For years, consumers have dealt with what seems like an endless series of product shortages – and unfortunately, that series isn’t over yet. Across the US, the printing industry is experiencing a paper shortage, which has the potential to become one of the most consequential shortages of the pandemic.
This recent shortage is the result of a perfect storm of sharp decreases and increases in demand. In 2020, paper sales stalled while our world closed businesses, canceled conferences, and encouraged employees to work from home. In return, paper manufacturers, many of which are located in Asia, reduced or even stopped production. The following year, demand for paper rose suddenly as the economy recovered, and the industry has struggled to keep up due to increased pulp prices, international shipping delays, and other issues.
Recently, several paper manufacturers have announced that they are experiencing extended lead times, while others are actually turning new business away until the supply chain steadies and they have the bandwidth to accommodate new projects.
The shortage is affecting businesses across the globe, from local printers here in the US to Finnish paper mills, which are currently dealing with a workers strike. It may be months before the industry returns to normal production and inventory levels, so it’s important for your organization to develop plans to work around a short supply of paper now.
While the shortage has reached businesses far and ride, not all paper products have been affected. So far, certain specialty products have encountered the most delays, particularly semi-gloss and glassine paper, according to Printing Impressions. In addition, label grade products, such as coated paper, thermal transfer paper, and adhesive, have also been in short supply.
These items are used frequently by retailers to create product labels that stores need to track inventory and complete purchases. Without them, everything from package deliveries to prescription medications could be affected. Thankfully, with quick actions and resourceful strategies, businesses can avoid these worst-case scenarios.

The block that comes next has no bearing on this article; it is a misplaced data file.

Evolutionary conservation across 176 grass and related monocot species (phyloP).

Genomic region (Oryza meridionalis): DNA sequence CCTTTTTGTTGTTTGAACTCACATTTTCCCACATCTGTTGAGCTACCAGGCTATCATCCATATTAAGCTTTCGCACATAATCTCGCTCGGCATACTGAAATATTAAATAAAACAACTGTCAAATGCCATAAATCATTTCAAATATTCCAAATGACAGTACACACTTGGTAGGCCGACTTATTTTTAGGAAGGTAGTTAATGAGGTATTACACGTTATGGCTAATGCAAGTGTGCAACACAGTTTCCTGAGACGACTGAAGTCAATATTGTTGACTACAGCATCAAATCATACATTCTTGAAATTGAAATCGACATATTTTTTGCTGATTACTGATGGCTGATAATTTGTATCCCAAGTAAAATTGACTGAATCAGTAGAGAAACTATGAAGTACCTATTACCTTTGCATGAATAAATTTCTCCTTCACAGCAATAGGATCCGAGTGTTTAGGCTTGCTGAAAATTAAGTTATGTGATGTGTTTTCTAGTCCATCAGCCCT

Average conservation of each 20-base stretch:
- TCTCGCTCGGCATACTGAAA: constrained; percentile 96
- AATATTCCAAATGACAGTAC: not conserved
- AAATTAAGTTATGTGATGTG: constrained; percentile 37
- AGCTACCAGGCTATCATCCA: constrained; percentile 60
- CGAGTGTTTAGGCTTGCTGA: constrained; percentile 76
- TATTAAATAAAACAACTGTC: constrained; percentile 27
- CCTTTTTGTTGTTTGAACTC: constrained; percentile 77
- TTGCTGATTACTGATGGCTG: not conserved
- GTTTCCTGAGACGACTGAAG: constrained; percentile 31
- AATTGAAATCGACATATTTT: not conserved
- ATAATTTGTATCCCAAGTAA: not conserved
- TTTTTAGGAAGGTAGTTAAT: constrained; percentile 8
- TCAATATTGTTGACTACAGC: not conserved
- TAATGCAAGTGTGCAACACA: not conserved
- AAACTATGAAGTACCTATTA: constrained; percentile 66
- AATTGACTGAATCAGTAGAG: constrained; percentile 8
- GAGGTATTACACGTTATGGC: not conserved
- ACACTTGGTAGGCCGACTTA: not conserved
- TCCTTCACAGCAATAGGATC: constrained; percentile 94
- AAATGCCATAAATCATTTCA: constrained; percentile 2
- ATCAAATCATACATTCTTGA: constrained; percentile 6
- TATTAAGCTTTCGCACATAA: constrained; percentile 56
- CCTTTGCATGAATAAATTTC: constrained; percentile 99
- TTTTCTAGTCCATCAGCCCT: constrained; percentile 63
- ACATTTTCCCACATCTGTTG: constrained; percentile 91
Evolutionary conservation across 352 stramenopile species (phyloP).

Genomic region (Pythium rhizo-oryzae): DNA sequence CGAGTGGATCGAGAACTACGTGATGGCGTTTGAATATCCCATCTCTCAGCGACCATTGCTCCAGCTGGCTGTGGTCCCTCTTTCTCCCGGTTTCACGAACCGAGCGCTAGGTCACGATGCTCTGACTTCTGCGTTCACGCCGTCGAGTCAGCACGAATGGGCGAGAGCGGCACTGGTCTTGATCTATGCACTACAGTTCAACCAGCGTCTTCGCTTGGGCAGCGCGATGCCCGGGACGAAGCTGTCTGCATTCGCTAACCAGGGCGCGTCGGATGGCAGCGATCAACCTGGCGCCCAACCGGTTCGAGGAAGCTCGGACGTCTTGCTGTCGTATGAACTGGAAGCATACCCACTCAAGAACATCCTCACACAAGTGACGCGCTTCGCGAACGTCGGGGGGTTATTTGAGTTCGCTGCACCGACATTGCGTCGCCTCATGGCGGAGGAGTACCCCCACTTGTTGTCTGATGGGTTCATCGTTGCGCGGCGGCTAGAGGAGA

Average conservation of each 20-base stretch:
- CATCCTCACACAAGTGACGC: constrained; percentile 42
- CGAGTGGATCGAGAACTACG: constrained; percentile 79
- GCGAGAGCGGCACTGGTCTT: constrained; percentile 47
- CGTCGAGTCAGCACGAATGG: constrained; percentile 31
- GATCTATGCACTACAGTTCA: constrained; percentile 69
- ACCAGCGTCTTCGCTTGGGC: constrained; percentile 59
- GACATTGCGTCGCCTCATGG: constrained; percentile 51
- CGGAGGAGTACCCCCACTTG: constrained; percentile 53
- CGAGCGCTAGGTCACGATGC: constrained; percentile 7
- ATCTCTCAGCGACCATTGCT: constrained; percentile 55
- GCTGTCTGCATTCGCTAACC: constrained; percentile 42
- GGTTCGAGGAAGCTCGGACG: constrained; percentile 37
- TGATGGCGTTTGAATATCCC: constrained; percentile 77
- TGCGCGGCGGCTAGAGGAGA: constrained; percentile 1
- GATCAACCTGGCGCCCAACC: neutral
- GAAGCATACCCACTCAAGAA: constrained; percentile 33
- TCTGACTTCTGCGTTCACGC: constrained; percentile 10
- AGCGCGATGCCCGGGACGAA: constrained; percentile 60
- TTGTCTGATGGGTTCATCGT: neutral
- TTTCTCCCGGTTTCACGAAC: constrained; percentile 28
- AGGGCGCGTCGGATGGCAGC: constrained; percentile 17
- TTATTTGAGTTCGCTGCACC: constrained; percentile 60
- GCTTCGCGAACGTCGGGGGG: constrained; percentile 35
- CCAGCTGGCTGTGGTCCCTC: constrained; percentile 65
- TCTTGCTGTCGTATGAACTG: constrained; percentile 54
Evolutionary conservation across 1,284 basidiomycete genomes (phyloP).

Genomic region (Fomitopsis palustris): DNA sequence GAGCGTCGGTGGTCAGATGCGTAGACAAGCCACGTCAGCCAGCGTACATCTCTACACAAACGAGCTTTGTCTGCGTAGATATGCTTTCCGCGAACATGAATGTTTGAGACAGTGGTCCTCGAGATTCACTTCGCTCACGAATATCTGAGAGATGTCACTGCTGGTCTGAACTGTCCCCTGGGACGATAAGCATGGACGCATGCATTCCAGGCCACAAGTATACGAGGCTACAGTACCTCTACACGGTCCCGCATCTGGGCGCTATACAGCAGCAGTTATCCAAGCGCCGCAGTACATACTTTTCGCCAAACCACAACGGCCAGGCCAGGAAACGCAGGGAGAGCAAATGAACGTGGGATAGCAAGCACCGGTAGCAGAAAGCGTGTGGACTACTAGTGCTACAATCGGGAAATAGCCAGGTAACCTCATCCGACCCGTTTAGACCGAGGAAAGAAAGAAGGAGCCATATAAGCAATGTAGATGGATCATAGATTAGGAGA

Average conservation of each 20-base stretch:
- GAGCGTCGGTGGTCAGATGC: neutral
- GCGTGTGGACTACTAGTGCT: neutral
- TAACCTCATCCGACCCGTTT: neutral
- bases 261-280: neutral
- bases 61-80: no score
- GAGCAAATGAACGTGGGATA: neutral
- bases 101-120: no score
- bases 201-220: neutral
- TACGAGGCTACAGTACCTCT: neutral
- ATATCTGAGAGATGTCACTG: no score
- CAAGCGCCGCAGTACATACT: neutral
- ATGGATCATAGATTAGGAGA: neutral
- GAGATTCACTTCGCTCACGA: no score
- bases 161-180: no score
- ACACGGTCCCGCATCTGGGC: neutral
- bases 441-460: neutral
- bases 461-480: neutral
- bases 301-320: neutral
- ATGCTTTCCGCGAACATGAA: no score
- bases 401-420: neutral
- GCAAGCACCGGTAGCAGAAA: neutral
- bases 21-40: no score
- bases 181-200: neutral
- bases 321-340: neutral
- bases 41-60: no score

Proactively Identify Alternatives
As your business navigates the paper shortage, prepare to be flexible with the specific materials used for your upcoming projects. If the paper you typically select isn’t available when you need it, consider trying a different brightness, weight, or finish. Small variations in these details shouldn’t significantly impact your finished product and may allow your order to be completed on time. To further conserve resources, your organization could also reduce the physical size of each print in order to use fewer sheets of paper overall.
During this shortage, it’s critical to give your print partner as much time as possible to fulfill your order. Tight timelines combined with minimal resources will often lead to extended delays. Instead, start planning print campaigns farther ahead, and try to finish any internal reviews sooner than you normally would. Even a few extra days will help your printer find time in their schedule to complete your project before your deadline.
On that note, when your campaign is ready to head to the printer, be sure to act quickly. These days, the quote you receive for a print project may only be good for a day or two. If you wait any longer to submit the order, their paper inventory may be gone, or the price of materials may have changed again. To lock in the quoted price, your project must be ready to be submitted the same day.
Above all, remember that when in doubt, consult a print industry expert. Your local printer will be able to guide you through the paper shortage, helping you identify alternative paper choices or other small changes that can ensure your project is completed on time. If you’re looking for more advice on how to navigate the shortage, shoot us a message or reach out to a local printer in your area.